When a person’s life ends, they are declared legally and medically dead. For organ donation to occur, the potential donor must be in a hospital and on a ventilator, which is a machine that keeps the potential donor’s organs working after death. This ensures the organs are usable while authorization for donation is obtained, medical tests and examinations are performed to confirm what’s healthy enough to be transplanted, the organs are matched with waiting recipients, and recovery can take place. Organ recovery happens in an operating room at the donor’s hospital and then organs are transported to the recipient’s transplant center where the recipients are already waiting and prepped for their lifesaving surgery.
Depending on the circumstances, people who die outside of a hospital setting may still be candidates for cornea and tissue donation, which are equally important. In these cases, donation logistics are coordinated by the funeral home or medical examiner’s office and the appropriate tissue and eye banks.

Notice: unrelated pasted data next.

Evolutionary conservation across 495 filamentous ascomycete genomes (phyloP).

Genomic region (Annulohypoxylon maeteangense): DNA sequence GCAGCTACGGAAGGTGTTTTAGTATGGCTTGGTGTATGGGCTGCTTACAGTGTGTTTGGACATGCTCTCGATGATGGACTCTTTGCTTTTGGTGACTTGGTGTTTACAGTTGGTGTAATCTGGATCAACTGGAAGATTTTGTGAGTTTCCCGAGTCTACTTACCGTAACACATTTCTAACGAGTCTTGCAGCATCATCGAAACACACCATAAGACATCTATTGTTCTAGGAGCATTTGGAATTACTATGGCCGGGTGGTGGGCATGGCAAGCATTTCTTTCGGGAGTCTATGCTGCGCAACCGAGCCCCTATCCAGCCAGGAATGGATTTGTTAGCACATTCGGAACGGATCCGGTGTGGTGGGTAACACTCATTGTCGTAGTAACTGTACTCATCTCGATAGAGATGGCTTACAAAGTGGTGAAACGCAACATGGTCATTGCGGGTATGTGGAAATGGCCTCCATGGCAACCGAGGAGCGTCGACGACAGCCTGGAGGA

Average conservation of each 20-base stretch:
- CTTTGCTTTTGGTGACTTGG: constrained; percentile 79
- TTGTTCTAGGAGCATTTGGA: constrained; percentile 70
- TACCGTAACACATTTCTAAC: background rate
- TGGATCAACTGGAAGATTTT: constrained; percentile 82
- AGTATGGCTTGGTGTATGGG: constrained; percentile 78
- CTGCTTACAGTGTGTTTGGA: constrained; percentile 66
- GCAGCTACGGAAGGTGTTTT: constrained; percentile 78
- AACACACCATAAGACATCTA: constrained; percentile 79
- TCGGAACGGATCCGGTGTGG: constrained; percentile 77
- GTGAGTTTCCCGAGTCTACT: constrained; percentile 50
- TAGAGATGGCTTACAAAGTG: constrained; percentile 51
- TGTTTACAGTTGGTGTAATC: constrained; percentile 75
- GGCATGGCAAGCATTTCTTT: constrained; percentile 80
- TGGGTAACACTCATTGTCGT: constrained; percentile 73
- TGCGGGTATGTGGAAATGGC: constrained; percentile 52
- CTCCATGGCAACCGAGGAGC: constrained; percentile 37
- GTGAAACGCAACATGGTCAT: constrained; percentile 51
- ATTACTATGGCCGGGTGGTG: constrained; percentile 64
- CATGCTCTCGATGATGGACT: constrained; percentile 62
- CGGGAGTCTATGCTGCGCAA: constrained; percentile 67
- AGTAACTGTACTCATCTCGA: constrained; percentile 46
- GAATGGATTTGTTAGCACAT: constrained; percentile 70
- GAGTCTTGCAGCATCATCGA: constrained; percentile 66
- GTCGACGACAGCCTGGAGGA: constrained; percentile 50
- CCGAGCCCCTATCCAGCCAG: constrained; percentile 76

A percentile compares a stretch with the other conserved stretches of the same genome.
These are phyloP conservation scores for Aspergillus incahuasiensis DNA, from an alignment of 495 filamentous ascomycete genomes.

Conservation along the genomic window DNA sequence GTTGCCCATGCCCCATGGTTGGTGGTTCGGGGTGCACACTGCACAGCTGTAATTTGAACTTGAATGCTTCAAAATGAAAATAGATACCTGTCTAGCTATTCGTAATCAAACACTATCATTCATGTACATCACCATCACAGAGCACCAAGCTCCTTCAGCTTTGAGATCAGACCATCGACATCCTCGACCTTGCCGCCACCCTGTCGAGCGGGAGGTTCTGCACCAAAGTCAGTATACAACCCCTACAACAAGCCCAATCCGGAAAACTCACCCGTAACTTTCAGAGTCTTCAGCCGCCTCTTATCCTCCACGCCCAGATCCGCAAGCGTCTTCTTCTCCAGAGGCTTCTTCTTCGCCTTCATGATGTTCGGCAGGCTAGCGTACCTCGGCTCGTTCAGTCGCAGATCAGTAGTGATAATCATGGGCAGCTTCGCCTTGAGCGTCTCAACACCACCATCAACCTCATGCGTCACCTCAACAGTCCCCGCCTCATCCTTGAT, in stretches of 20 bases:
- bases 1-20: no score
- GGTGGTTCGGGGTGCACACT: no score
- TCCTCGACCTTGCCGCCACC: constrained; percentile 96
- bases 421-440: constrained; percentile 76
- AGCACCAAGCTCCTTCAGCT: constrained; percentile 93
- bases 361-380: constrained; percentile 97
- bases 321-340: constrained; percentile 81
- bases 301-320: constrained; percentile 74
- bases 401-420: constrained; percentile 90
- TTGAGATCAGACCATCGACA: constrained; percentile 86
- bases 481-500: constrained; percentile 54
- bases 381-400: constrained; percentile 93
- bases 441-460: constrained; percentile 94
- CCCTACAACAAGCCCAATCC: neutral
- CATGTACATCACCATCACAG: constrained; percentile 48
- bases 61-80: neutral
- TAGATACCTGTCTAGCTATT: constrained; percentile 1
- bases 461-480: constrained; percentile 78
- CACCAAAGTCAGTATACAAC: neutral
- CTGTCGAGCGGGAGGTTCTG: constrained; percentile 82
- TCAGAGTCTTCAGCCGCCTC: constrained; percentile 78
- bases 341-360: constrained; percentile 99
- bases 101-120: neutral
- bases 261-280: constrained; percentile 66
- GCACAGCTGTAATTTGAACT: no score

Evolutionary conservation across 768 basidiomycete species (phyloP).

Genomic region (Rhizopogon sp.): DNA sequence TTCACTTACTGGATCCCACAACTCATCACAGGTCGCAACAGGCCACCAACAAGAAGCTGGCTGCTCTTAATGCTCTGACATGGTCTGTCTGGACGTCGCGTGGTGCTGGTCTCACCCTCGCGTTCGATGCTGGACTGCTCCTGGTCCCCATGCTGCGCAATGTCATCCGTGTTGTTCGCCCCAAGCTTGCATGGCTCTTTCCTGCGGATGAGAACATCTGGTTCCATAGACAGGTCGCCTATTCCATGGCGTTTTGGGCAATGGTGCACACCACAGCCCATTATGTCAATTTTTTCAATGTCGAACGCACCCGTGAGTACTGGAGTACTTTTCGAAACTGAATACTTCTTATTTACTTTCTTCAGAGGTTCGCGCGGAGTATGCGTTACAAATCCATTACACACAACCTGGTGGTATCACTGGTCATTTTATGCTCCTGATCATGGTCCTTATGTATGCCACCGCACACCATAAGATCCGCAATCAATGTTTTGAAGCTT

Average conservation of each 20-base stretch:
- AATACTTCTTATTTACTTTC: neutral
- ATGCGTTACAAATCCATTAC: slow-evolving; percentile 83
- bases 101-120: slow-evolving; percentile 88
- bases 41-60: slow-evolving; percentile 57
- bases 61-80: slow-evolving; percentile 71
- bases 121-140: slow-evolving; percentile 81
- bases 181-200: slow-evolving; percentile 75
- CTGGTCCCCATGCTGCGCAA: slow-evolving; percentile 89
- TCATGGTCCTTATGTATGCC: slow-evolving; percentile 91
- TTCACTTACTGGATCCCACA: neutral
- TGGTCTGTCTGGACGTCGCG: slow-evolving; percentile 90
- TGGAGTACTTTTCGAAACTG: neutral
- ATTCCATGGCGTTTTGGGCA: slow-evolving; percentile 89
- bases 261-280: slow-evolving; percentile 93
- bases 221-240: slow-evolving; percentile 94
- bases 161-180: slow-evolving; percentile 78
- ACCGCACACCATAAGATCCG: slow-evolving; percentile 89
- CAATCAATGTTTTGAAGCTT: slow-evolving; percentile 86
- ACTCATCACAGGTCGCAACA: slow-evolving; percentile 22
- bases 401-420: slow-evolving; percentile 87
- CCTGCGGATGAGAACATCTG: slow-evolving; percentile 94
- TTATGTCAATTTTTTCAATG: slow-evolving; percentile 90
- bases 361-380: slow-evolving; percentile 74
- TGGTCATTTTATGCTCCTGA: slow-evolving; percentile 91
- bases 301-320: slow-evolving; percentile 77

Soon after donation, the donor’s family is provided with information about their loved one’s donation, and they may receive care and support from the donation agency in the months and years that follow if they choose. Donor families often say that their loved one’s donation brings them comfort during a very difficult time.
Looking for more information about the process? Find more information here.
What does it mean to register as a donor?
Registering to be a donor means you are providing authorization for organ, eye and tissue donation after your death. If you are under the age of 18, your parents will be asked to confirm your decision if you have the opportunity to donate.